Everyone is biased towards their favorite teams. Writers, fans, front office personnel, and the like will say so-and-so is the best because they feel they know who is based on their time with/cheering for a team.
The best opinion comes from those from outside the bubble, in this case, from a beloved Chicago Bulls fan.
This article comes from a little bit younger fan (24), but research and familiarity do play a role. More often than not, a player transcends time because of his accomplishments, and that is how their name is remembered.
With that being said, here is a look at the 10 best (despite hated) Detroit Pistons, courtesy of the Windy City.
One thing we know is true. Ben Wallace has, and will always have, the best afro in basketball history (respect to the entire 1970's decade).
Beyond the hair, Wallace supplanted himself as one of the best defenders in the NBA for half a decade-plus, as well as with the Pistons in team history. What is also astonishing was his lack of height, measuring up to 6'9'', not exactly towering for a big man.
He is the fourth all-time leading rebounder in Pistons history.
Billups was Captain Clutch during the 2004 championship run. In his time with Detroit, Billups showed the same talent flashes of Isiah Thomas and Joe Dumars. His leadership was also unparalleled, especially since the '04 Pistons were considered a team without a superstar.
His leadership is dearly missed, but Denver is not complaining.
Dennis Rodman got to show off his eccentric personality while a member of the "Bad Boy" Pistons. Along with Bill Laimbeer and Isiah Thomas, Rodman played some rough ball.
Throughout his career, Rodman was known for his grit, defense, and uncanny ability to get the ball off the rim, no matter who was on him.
In seven seasons with Detroit, Rodman collected more than 6,200 rebounds.
The original bad boy, Bill Laimbeer was a menace while Detroit picked up back-to-back championships.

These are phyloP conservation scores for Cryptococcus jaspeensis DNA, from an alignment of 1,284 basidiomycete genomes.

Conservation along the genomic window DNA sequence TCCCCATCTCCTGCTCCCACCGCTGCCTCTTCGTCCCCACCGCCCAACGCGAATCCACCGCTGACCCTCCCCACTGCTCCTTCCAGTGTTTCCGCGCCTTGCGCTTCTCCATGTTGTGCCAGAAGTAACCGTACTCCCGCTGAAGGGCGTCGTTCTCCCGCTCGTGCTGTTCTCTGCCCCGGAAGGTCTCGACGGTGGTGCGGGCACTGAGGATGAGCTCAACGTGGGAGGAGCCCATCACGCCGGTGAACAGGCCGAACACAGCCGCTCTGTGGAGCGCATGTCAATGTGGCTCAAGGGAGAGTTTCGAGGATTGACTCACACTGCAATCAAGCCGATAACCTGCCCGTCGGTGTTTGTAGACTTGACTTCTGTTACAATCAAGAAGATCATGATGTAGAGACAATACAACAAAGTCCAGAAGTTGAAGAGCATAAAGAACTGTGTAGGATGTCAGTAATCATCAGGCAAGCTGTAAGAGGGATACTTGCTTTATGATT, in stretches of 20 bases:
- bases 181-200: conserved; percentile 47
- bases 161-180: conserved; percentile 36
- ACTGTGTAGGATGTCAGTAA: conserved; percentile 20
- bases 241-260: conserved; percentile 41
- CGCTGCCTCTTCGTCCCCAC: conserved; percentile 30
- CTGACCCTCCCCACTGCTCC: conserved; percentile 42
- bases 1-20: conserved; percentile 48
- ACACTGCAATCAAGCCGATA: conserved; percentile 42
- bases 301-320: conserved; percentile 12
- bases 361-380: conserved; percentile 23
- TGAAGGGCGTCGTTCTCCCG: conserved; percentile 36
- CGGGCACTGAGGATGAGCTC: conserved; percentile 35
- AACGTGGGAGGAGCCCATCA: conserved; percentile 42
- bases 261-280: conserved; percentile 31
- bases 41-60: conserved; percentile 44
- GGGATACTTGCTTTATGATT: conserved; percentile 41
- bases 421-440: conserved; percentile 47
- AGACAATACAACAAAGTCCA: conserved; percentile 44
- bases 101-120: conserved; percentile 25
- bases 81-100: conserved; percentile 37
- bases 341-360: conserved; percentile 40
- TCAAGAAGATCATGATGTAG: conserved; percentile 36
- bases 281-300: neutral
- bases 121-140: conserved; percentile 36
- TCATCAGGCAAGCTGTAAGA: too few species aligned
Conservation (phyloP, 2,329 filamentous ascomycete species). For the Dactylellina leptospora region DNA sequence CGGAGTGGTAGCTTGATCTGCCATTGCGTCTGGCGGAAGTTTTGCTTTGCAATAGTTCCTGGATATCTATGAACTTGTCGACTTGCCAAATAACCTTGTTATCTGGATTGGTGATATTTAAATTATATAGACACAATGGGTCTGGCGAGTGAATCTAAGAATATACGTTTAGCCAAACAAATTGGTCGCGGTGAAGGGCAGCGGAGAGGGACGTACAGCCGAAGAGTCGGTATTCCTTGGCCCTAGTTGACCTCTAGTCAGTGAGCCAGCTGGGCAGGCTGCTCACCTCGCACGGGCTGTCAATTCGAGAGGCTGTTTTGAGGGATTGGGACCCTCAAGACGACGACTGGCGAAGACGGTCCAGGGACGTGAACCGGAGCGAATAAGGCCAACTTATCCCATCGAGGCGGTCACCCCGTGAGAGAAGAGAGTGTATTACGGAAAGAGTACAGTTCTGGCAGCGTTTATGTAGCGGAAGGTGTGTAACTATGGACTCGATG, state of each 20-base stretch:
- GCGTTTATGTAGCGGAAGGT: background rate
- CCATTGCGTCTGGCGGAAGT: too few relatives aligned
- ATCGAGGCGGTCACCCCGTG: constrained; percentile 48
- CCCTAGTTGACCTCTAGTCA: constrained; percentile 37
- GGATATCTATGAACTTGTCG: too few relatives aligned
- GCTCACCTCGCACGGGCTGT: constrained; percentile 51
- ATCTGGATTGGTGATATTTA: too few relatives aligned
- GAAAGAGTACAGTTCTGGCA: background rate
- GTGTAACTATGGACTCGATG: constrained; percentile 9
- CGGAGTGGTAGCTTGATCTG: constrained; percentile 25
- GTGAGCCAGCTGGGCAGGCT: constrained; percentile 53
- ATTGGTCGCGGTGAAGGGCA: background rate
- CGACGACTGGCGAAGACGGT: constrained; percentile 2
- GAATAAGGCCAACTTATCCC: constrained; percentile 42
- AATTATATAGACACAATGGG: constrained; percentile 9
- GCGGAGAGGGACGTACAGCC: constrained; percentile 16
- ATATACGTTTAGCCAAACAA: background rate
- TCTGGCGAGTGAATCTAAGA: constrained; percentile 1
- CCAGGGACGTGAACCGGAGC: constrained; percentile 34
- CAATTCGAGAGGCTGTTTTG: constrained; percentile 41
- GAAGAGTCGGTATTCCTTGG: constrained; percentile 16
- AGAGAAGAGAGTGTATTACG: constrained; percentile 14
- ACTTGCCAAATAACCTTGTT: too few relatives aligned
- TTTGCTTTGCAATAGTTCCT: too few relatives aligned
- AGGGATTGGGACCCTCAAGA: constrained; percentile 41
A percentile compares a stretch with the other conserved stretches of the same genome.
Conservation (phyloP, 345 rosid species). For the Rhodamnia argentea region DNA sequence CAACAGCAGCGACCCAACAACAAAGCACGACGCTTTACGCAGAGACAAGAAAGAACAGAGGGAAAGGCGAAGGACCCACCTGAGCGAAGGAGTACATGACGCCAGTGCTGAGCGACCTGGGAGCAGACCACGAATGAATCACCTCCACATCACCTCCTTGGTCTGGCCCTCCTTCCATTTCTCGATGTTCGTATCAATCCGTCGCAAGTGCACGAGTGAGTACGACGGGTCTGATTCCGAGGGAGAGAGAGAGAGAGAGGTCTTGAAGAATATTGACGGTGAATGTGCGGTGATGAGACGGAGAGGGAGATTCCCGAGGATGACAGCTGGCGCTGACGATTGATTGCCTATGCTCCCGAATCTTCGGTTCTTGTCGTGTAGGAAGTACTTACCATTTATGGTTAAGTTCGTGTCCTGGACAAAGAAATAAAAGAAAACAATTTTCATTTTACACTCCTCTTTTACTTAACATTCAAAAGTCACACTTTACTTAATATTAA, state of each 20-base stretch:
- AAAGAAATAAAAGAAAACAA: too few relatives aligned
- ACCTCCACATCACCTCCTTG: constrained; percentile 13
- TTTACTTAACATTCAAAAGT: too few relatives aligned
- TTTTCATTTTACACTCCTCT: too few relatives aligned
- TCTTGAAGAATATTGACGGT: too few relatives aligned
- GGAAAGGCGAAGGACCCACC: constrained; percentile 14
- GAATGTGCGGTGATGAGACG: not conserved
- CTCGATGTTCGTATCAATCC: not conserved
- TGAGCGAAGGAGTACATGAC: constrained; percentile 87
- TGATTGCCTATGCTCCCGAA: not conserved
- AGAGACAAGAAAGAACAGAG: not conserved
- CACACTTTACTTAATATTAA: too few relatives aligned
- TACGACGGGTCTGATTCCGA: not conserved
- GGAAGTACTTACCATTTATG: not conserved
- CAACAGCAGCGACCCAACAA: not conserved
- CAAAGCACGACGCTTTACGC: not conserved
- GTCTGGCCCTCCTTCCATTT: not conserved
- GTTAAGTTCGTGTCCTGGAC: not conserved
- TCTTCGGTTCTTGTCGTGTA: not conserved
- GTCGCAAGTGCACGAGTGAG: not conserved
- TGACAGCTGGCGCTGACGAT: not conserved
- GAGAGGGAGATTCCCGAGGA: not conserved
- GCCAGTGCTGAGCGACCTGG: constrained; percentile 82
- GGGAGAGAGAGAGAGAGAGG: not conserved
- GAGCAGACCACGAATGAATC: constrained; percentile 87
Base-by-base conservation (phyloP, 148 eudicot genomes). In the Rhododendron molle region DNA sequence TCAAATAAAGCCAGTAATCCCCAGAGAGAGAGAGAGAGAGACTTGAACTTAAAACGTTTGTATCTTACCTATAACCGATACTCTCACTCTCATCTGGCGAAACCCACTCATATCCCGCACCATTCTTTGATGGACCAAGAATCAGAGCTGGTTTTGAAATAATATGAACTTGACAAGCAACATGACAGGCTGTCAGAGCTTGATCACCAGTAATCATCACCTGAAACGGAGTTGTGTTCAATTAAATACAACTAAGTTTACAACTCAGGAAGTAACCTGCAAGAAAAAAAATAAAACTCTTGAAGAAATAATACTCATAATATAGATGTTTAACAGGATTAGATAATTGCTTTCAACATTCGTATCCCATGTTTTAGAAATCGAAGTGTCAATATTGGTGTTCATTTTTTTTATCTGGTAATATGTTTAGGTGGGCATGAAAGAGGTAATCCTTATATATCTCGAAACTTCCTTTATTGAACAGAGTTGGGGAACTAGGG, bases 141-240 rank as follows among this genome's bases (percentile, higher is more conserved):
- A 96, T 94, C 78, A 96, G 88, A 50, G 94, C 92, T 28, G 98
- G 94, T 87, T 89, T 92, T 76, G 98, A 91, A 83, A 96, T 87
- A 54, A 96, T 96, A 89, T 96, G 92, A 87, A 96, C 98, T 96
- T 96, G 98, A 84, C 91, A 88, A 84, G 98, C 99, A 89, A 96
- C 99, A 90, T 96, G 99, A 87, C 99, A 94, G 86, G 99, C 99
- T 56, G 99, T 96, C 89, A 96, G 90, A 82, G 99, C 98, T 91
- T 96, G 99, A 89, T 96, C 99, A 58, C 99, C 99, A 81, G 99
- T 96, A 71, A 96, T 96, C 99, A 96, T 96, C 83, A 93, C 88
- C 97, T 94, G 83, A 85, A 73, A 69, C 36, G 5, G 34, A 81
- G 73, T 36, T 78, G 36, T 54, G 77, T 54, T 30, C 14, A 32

The man had a mouth, but the mouth also had some legit talent attached to it. No one in Pistons history has more rebounds than Laimbeer.
Despite his bad attitude, Bill became a respected WNBA coach, but has since left the coaching scene. Every team hated No. 40, but every team also wished that they had him, or at least someone who could shut him up.
The original Piston is next after the original bad boy.
The Motor City is indebted to Yardley, who was an amazing scorer, and the first famous player to wear a Pistons jersey.
Yardley was the first player in NBA history to score 2,000 points.
Grant Hill was supposed to be the face of the Detroit Pistons from the mid to late-1990's going forward. For a small period of time he was, and he was also one of the best in the game.
Grant Hill is one of the sad exhibits of what happens when bad injuries strike good people.
Despite his injuries, it is tough to not think of Hill as a top 10 player for this franchise.
Bob Lanier is the all-time leader in points per game in the Motor City, averaging more than 22 points per game, while rocking the underrated red jerseys in the 1970's.
Lanier was the first overall pick by the Pistons in 1970, and was later inducted into the Basketball Hall of Fame in 1991.
Lanier was the model for consistent scoring, averaging 20 points per game in his career. He was also a good person on and off the court, and continues to do a lot of philanthropic work with the NBA.
He was one of the best people to ever play in Detroit, and gets a bump to the top four because of it.
Just like Lanier, Dave Bing was a consistent scorer on so really bad Pistons teams.
The 1967 Rookie of the Year averaged over 22 points a game in his career, and was an NBA All-First Team selection twice.
Bing was also Jim Boeheim's roommate at Syracuse.
After basketball, Bing became a successful businessman heading the Bing Group, and is now the mayor of Detroit.
Simply put, Joe Dumars was a winner. A member of the back-to-back championship teams, Dumars was also the 1989 NBA Finals MVP.
Detroit was the only team that Dumars played for, which speaks volumes to his character. Even though he was on the bad boy teams, Dumars never lost respect of his peers while going to battle with some hard-nosed teammates. Four All-Defensive first team nods is a testament to his hard, but clean play.
Joe D. is currently the President of Basketball Operations for the Pistons. His No. 4 was retired by the organization.
The second pick in the 1981 NBA Draft is undoubtedly the face of the franchise. Isiah Thomas was the leader of the bad boy champ teams, and played with an edge few smaller players could.
Before there was Reggie Miller to hate in the Midwest, there was Isiah Thomas.
The Chicago native holds the team record for points, assists, and steals. Thomas, like Dumars, only donned the the Pistons uniform in his career.